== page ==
Uzbek authorities said that the fingerprints of a Canadian Islamic religious leader held in police custody in Uzbekistan match those of a Turkish man wanted by Interpol on suspicion of terrorism and murder.
In a statement posted on a government Web site late Thursday, Noufal Kholmatov, deputy director of the Uzbek branch of Interpol, said that Huseyincal Celil's fingerprints matched those of Turkish citizen Guler Dilaver, who it said was accused of terror activities in neighboring Kyrgyzstan.
The statement said Dilaver was accused of "membership in terrorist groups, kidnapping, hostage-taking, murder and illegal possession of arms."
Celil, who has lived in Canada since 2002, was arrested March 27 in Uzbekistan, where he traveled to renew his visa and visit his Uzbek wife's relatives.
A political activist who fought for the rights of dominant ethnic Uighurs in western China's Xinjiang province, he escaped a Chinese prison in 2000, Kholmatov said.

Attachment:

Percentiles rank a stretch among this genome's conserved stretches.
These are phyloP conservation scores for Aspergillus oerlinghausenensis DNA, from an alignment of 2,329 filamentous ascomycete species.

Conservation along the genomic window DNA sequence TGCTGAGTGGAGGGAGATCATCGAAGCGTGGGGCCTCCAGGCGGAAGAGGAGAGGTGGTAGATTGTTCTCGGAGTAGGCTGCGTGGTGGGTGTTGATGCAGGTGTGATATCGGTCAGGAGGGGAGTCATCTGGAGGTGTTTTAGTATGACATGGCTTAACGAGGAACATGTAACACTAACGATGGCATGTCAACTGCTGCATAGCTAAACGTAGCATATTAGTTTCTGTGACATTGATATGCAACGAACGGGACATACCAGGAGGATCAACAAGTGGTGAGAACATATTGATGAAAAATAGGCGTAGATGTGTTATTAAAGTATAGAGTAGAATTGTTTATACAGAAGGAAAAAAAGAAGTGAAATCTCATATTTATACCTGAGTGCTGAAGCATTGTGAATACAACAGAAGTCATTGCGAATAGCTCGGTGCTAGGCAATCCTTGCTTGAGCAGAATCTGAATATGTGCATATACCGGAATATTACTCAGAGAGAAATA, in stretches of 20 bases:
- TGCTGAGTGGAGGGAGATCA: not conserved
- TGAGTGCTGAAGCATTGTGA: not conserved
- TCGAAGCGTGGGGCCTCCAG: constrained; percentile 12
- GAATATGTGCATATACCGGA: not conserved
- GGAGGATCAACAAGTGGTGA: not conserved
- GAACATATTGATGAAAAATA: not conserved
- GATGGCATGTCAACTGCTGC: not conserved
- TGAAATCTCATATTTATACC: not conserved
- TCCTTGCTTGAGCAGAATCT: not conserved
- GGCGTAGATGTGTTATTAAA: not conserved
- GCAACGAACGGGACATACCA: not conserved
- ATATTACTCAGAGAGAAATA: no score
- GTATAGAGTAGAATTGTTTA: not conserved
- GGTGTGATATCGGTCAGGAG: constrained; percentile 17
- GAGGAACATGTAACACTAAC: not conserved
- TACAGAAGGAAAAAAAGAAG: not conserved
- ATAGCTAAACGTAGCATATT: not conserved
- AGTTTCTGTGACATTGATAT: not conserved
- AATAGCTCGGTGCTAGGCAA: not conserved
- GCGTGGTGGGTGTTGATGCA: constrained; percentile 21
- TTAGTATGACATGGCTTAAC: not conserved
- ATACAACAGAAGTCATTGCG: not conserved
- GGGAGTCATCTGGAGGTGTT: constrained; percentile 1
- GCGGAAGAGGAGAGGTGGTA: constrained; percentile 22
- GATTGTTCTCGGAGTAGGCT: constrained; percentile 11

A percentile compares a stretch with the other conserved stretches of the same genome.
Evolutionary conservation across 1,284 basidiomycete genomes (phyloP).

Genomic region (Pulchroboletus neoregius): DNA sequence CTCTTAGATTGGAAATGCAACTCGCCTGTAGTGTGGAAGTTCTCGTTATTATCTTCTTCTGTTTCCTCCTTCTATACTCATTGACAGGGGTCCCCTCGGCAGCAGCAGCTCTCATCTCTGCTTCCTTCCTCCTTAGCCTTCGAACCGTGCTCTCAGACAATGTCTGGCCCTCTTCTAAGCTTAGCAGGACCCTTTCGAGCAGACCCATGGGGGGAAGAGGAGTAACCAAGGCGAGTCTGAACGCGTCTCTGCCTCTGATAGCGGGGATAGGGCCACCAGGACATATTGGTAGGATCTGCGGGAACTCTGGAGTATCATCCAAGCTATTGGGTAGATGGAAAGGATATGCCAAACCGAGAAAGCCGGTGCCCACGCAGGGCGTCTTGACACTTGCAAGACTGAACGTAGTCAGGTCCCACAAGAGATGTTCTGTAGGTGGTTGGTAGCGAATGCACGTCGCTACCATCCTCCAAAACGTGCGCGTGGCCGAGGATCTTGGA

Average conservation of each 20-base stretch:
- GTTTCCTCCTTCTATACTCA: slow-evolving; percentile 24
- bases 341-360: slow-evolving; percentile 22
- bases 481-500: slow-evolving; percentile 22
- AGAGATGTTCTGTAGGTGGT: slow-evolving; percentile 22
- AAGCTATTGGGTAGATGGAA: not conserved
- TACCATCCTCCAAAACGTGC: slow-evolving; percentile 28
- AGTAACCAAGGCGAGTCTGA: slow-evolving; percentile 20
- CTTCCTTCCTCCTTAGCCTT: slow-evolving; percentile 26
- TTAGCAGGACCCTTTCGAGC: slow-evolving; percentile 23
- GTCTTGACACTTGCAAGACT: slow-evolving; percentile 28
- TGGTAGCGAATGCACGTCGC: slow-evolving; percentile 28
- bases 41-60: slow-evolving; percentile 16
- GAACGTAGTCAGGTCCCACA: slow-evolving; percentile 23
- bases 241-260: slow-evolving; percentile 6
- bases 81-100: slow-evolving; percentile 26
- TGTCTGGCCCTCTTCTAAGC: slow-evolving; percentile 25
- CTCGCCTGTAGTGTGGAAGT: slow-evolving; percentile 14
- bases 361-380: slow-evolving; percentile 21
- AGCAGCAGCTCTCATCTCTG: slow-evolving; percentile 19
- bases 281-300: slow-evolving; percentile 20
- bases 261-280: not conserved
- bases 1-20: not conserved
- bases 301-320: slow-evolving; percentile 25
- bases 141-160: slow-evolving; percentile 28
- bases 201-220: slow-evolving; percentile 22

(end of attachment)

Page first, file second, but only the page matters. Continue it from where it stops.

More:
The Interpol officer added that after the escape Celil was involved in the murder of an Uighur community leader and an attack on a visiting official delegation from Xinjiang in neighboring Kyrgyzstan.
He is wanted by Chinese authorities and could face execution if deported.
Chinese authorities have long maintained that militants among the Uighurs, Turkish-speaking Muslims, are leading a violent Islamic separatist movement in the region and are seeking to set up an independent state of "East Turkistan."
Celil's wife Kamila Telendibayeva returned to Canada last month after she was repeatedly denied visits to see her husband in jail in Uzbekistan.
Uzbekistan's government is seen as one of the most repressive in the former Soviet Union and is a close ally of Beijing. President Islam Karimov, who has ruled the Central Asian nation with an iron fist since 1989, has drawn international condemnation for cracking down on political foes and dissident Muslims, thousands of whom have been jailed.